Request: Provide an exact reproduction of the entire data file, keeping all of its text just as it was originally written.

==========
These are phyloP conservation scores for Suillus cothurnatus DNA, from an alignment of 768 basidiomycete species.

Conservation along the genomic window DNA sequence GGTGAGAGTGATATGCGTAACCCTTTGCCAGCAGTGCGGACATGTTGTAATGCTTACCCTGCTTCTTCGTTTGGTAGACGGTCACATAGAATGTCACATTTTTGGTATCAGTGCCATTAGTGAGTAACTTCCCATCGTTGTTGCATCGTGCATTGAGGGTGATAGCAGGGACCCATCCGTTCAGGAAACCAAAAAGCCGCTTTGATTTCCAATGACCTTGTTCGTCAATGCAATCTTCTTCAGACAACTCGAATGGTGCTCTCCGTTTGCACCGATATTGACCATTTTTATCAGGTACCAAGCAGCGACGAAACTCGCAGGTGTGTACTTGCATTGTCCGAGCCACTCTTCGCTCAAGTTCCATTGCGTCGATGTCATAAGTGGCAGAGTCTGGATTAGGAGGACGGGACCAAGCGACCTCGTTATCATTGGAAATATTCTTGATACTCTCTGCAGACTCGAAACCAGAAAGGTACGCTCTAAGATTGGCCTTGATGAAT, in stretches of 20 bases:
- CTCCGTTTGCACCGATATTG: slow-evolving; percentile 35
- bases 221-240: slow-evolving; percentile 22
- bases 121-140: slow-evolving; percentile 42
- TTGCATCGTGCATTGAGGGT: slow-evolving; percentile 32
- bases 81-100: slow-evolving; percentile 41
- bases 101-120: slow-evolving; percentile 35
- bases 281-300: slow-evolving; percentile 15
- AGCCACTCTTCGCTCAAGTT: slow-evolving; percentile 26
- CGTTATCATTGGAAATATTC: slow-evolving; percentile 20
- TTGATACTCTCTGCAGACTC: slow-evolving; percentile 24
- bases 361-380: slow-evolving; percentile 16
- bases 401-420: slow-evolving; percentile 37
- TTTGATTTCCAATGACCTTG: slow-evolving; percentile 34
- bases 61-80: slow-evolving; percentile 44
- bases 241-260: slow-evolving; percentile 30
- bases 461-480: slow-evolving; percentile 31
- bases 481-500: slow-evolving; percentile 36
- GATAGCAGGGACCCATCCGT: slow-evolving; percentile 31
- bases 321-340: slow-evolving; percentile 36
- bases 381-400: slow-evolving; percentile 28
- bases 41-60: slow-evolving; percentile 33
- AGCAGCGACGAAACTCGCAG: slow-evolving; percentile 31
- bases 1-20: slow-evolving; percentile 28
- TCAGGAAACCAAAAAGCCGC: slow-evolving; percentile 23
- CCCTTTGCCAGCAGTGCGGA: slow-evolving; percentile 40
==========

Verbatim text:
These are phyloP conservation scores for Suillus cothurnatus DNA, from an alignment of 768 basidiomycete species.

Conservation along the genomic window DNA sequence GGTGAGAGTGATATGCGTAACCCTTTGCCAGCAGTGCGGACATGTTGTAATGCTTACCCTGCTTCTTCGTTTGGTAGACGGTCACATAGAATGTCACATTTTTGGTATCAGTGCCATTAGTGAGTAACTTCCCATCGTTGTTGCATCGTGCATTGAGGGTGATAGCAGGGACCCATCCGTTCAGGAAACCAAAAAGCCGCTTTGATTTCCAATGACCTTGTTCGTCAATGCAATCTTCTTCAGACAACTCGAATGGTGCTCTCCGTTTGCACCGATATTGACCATTTTTATCAGGTACCAAGCAGCGACGAAACTCGCAGGTGTGTACTTGCATTGTCCGAGCCACTCTTCGCTCAAGTTCCATTGCGTCGATGTCATAAGTGGCAGAGTCTGGATTAGGAGGACGGGACCAAGCGACCTCGTTATCATTGGAAATATTCTTGATACTCTCTGCAGACTCGAAACCAGAAAGGTACGCTCTAAGATTGGCCTTGATGAAT, in stretches of 20 bases:
- CTCCGTTTGCACCGATATTG: slow-evolving; percentile 35
- bases 221-240: slow-evolving; percentile 22
- bases 121-140: slow-evolving; percentile 42
- TTGCATCGTGCATTGAGGGT: slow-evolving; percentile 32
- bases 81-100: slow-evolving; percentile 41
- bases 101-120: slow-evolving; percentile 35
- bases 281-300: slow-evolving; percentile 15
- AGCCACTCTTCGCTCAAGTT: slow-evolving; percentile 26
- CGTTATCATTGGAAATATTC: slow-evolving; percentile 20
- TTGATACTCTCTGCAGACTC: slow-evolving; percentile 24
- bases 361-380: slow-evolving; percentile 16
- bases 401-420: slow-evolving; percentile 37
- TTTGATTTCCAATGACCTTG: slow-evolving; percentile 34
- bases 61-80: slow-evolving; percentile 44
- bases 241-260: slow-evolving; percentile 30
- bases 461-480: slow-evolving; percentile 31
- bases 481-500: slow-evolving; percentile 36
- GATAGCAGGGACCCATCCGT: slow-evolving; percentile 31
- bases 321-340: slow-evolving; percentile 36
- bases 381-400: slow-evolving; percentile 28
- bases 41-60: slow-evolving; percentile 33
- AGCAGCGACGAAACTCGCAG: slow-evolving; percentile 31
- bases 1-20: slow-evolving; percentile 28
- TCAGGAAACCAAAAAGCCGC: slow-evolving; percentile 23
- CCCTTTGCCAGCAGTGCGGA: slow-evolving; percentile 40